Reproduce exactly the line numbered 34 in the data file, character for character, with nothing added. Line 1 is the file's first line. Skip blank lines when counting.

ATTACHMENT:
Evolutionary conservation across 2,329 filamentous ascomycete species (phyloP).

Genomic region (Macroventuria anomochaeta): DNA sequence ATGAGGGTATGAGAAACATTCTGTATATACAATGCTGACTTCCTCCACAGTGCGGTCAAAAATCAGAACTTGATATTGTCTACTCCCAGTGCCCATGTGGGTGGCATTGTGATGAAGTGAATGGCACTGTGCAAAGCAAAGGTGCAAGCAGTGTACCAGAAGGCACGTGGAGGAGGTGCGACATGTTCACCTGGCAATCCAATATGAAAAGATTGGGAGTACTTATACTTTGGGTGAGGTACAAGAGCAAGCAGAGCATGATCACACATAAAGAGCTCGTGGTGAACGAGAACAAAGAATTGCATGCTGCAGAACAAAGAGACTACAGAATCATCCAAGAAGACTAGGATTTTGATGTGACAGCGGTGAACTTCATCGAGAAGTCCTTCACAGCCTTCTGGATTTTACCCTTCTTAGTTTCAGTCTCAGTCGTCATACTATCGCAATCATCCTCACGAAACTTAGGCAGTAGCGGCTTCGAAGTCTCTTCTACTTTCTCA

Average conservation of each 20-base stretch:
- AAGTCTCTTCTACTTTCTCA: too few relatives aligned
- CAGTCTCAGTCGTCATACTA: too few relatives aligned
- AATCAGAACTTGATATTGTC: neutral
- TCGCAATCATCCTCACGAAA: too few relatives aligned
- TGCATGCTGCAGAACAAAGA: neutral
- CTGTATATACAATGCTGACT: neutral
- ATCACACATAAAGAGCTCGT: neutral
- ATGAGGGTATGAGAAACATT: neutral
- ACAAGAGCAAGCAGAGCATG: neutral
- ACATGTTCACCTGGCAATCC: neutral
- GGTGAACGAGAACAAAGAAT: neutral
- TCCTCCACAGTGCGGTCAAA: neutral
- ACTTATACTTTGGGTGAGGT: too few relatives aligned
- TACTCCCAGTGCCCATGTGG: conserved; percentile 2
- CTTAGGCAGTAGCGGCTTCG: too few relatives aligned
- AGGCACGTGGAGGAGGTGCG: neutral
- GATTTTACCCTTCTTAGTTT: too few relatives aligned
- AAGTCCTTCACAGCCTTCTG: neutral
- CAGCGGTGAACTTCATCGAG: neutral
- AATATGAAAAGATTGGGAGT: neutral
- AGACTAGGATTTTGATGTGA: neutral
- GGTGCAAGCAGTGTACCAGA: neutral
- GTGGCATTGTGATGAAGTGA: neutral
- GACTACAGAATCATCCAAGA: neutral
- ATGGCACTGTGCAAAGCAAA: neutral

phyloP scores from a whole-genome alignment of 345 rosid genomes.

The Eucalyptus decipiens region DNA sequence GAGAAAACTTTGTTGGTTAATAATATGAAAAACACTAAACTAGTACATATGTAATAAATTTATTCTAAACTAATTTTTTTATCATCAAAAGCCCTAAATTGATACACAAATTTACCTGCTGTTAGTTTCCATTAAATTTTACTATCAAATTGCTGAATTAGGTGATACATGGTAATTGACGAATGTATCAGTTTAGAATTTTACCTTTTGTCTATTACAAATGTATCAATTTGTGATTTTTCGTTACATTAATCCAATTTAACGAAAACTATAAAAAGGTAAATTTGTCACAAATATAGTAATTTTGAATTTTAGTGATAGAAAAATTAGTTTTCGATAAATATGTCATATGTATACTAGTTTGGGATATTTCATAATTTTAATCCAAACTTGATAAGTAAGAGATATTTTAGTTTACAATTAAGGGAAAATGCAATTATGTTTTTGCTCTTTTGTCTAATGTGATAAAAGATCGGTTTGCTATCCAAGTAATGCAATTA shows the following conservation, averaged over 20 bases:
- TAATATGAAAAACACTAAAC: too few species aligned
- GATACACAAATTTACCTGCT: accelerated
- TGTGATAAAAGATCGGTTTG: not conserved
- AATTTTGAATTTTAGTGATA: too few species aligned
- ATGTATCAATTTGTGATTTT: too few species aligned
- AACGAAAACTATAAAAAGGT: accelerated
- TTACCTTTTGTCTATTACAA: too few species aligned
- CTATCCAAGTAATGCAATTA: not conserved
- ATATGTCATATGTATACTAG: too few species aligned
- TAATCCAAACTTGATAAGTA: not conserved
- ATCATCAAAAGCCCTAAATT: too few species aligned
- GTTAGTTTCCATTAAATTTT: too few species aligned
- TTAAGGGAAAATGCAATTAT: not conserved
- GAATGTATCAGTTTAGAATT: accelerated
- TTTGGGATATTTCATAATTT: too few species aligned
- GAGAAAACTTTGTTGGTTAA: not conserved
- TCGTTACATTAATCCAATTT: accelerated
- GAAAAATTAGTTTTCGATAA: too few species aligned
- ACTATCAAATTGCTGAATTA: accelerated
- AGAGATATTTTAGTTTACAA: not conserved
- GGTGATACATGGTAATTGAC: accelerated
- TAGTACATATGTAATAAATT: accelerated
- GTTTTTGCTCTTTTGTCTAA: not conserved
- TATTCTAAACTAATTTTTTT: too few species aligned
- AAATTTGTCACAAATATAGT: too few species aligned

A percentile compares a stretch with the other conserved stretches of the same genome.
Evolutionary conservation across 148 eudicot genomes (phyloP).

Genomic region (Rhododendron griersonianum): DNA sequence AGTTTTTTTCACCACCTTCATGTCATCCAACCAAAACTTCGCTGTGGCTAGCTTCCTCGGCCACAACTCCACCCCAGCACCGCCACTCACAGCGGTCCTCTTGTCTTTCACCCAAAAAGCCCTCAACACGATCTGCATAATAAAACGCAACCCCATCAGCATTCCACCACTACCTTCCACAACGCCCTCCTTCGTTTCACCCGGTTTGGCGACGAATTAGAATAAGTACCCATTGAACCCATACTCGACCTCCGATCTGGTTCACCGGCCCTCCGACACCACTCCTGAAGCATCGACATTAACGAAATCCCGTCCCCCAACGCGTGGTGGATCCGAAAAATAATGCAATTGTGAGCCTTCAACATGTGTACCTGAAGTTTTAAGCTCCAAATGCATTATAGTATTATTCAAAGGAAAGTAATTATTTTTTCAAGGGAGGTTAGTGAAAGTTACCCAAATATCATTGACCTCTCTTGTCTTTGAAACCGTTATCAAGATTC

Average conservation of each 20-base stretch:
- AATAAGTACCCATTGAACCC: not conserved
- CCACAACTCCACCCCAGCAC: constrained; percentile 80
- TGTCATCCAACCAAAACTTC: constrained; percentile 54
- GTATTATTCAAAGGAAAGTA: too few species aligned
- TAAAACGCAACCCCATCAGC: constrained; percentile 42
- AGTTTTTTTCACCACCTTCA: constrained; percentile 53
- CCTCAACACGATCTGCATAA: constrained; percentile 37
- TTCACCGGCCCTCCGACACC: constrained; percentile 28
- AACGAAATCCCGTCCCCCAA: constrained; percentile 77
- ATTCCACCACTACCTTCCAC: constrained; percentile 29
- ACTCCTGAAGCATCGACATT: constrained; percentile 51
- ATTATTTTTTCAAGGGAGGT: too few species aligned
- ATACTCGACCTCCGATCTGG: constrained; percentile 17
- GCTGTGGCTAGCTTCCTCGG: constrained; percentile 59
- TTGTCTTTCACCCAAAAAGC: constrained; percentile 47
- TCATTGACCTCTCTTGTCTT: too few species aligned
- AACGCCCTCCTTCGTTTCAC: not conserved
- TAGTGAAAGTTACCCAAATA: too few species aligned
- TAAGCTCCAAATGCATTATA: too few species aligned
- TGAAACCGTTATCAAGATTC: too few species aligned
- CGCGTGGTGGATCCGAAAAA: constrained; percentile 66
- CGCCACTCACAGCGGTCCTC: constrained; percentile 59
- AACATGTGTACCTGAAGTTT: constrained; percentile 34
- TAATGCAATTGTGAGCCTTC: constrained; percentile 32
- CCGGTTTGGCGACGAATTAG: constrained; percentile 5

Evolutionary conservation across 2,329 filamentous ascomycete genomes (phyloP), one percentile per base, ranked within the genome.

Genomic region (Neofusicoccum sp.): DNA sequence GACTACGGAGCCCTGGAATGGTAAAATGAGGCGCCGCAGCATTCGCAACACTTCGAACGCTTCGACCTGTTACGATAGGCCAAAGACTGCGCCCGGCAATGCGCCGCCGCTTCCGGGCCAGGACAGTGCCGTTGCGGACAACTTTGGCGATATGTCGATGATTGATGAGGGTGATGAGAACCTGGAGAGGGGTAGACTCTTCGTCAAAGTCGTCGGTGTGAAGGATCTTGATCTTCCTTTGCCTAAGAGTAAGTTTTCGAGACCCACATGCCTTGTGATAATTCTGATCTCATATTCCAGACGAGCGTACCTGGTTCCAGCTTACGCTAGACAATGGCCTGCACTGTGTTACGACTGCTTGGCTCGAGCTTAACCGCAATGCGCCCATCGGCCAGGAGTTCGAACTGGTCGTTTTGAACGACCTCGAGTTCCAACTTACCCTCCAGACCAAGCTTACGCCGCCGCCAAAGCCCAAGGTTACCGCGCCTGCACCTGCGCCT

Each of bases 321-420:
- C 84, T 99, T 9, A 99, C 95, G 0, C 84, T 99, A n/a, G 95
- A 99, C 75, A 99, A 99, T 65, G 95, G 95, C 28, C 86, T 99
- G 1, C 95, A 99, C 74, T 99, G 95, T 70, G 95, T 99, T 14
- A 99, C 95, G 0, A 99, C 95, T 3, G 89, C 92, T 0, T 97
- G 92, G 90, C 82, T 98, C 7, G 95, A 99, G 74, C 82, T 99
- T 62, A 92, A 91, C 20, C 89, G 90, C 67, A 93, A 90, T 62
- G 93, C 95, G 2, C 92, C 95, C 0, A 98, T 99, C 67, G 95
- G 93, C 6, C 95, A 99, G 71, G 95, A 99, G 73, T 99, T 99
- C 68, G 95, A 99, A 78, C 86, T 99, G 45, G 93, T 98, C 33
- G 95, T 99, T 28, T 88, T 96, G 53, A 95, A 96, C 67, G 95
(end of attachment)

- AATTTTGAATTTTAGTGATA: too few species aligned